That's when he and Wates redesigned the interior for living. The exterior is mostly stucco, with some rock facade. The rambling structure gets its strength from steel beam supports.
The interior is mostly unfinished, while the exterior needs patios, landscaping and some stucco work. The castle has radiant floor heat, three stairways, a fountain room, an elevator shaft and a view of Lake Pend Oreille from each of its ample windows. The third floor of the largest tower was meant to be the theater room.
"We would have finished three years ago if he'd quit buying Bentleys and things like that," Wates said a tad wistfully. "He couldn't resist buying cars."
While Kane's castle is the work of whimsy, for DeClements, it's a trade that grew from a passion for the authentic art of castle-building.
While the battlements on Kane's castle are strictly for show, one could actually shoot flaming arrows from atop DeClement's castle.
Perhaps it's just coincidence that both castle-builders have college degrees in physics.
DeClements found he was more interested in building castles than teaching physics or chemistry, which were careers he had considered.
Still, the physics background comes in handy.
"It's difficult to pick the next stone," said Taylor, who is a former bridge inspector and has helped her husband with masonry. "They have to fit together and fit together structurally. You have to make sure there aren't going to be any sheer planes, places where something could fracture."
One of the most common notions about castles is that they are cold and damp. While Castle Kataryna is based on 13th and 14th century castles, it benefits from modern technology and building techniques.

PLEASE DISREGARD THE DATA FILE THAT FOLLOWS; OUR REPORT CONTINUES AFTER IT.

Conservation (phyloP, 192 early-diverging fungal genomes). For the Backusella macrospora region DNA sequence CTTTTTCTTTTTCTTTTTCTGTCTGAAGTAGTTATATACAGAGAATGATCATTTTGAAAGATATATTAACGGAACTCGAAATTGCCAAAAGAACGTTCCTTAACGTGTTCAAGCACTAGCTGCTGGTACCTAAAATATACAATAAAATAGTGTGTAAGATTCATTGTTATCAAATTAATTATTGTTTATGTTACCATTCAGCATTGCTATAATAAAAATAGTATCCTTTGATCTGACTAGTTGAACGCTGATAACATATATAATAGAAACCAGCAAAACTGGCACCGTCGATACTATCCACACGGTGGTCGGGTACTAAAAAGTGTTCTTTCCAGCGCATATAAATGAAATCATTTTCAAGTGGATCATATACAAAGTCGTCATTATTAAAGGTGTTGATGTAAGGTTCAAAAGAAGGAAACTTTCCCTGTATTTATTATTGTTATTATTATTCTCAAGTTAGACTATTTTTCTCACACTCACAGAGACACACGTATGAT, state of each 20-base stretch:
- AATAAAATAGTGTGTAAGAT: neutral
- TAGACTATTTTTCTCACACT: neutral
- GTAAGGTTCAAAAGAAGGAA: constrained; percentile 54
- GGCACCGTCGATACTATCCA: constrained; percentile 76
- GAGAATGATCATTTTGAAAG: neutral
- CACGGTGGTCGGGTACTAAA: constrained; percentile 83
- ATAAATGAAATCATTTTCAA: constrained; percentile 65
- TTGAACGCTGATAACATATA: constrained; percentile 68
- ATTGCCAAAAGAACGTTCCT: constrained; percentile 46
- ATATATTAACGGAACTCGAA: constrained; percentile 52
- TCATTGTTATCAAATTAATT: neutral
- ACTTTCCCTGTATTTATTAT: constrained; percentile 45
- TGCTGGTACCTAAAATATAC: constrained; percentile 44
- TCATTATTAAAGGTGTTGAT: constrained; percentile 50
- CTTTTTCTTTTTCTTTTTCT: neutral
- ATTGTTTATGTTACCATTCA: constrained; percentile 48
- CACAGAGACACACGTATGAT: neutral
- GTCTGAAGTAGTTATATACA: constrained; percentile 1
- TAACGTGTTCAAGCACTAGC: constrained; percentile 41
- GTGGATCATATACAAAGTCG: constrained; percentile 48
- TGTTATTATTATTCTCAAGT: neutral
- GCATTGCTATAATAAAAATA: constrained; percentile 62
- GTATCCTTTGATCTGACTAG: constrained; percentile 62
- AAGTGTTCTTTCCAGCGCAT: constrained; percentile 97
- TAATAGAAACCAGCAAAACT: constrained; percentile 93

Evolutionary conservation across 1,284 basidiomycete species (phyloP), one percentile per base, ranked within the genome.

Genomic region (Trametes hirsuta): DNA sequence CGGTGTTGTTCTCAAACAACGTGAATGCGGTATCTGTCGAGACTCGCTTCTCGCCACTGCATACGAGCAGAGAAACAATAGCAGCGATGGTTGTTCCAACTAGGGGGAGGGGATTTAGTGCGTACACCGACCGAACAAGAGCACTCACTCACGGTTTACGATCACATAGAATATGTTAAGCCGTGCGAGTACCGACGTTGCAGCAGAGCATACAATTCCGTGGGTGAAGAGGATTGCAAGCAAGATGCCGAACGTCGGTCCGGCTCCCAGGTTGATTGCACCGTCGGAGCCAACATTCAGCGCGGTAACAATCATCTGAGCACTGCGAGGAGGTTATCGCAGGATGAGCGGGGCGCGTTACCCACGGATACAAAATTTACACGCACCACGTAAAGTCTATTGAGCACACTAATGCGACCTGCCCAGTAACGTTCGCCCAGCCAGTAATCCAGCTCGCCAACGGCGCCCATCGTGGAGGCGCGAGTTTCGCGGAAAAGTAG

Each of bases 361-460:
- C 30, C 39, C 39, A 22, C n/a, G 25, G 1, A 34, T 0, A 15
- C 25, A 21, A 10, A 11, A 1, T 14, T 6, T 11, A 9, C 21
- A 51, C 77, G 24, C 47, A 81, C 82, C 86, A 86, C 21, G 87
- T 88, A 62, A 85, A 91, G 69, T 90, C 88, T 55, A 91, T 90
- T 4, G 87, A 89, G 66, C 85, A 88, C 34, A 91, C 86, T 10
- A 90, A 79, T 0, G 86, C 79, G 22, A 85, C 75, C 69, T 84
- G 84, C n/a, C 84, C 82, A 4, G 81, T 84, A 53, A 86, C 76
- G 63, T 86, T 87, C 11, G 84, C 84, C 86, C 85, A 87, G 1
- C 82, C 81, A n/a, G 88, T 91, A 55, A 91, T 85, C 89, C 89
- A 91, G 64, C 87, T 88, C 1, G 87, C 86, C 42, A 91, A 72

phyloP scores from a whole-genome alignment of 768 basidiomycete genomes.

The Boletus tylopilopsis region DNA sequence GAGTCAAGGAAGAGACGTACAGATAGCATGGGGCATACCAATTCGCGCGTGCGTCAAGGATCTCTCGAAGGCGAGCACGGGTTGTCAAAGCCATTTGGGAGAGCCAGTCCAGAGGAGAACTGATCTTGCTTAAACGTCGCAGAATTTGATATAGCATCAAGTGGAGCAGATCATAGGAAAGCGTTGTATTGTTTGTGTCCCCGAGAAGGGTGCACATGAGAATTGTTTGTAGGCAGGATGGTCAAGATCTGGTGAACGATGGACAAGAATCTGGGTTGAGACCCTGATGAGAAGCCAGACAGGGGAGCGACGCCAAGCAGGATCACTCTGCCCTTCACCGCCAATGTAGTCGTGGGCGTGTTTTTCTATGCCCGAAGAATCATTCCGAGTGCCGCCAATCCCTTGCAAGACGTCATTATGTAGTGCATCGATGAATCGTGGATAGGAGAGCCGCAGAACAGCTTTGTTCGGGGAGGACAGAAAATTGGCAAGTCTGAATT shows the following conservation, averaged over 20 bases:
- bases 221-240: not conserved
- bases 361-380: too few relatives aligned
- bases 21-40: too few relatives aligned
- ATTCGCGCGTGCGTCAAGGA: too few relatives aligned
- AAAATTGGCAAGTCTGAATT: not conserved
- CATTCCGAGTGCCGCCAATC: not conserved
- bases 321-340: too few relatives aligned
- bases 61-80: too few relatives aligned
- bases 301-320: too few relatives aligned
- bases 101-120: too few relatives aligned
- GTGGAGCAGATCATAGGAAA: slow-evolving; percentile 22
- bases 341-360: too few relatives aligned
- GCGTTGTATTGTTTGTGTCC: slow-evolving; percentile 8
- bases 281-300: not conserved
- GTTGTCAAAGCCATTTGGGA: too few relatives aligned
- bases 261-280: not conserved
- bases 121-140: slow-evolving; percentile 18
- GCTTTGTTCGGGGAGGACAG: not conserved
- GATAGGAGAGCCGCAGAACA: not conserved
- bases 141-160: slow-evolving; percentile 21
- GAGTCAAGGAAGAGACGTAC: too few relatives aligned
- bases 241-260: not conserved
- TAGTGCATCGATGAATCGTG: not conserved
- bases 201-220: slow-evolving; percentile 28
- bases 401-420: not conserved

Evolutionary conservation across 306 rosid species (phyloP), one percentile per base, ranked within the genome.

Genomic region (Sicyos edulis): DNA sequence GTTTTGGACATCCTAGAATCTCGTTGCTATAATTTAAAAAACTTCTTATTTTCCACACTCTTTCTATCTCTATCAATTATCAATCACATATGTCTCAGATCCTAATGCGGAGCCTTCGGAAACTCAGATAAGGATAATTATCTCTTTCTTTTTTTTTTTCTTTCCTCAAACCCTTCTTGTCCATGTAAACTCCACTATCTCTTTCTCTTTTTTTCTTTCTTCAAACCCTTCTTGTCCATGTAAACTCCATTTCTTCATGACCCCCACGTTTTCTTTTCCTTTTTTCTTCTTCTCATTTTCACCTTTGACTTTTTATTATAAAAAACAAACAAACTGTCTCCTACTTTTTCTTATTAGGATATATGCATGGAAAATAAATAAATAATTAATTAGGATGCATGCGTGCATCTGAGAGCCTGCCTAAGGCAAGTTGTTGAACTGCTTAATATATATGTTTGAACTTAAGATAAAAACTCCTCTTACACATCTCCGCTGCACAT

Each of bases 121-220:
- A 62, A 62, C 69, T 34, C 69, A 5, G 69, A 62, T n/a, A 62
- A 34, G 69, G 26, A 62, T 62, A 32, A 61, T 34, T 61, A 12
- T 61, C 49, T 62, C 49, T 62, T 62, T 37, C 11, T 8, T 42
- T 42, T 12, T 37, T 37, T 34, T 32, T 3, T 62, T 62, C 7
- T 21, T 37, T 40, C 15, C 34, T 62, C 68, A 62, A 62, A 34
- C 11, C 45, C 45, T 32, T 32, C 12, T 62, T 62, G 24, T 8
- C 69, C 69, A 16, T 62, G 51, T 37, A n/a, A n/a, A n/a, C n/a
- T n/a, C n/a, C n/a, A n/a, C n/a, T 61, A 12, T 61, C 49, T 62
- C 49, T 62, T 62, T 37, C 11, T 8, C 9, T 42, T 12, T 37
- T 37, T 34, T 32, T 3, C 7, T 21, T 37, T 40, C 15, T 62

It's warm and dry and quiet. DeClements laid double rock walls, altogether weighing 137 tons, that sandwich a reinforced concrete core lined with insulation. Like Kane's castle, it has radiant floor heat.
"It's toasty. I'm usually in the house in a tanktop," Taylor said.
A circular staircase winds up one of the towers from a swimming pool at the bottom. The third-floor west entrance is reached by a drawbridge.
The battlements feature basalt spikes from the Columbia River basin that ring pleasing tones when struck.
And no, there's no dungeon.
How quickly it sells depends on whether DeClements can find someone who shares his appreciation for Old World aesthetics, and has the money to live in it.
Schweitzer real estate agent Jennifer Fortune said $1.1 million is a little steep for most buyers. The priciest property in the Schweitzer village was a large log home that sold for $665,000.
But the castle may not seem so expensive when you consider the four years of painstaking labor and the long-term investment potential.
"What he really likes to do is make something that's artistic and that lasts. It's given us a lot more appreciation for all those ancient masons who built cathedrals and castles," said Taylor. "It'll still be here when all the lodges have wasted away."
•Susan Drumheller can be reached at (208) 263-6558 or by e-mail at firstname.lastname@example.org.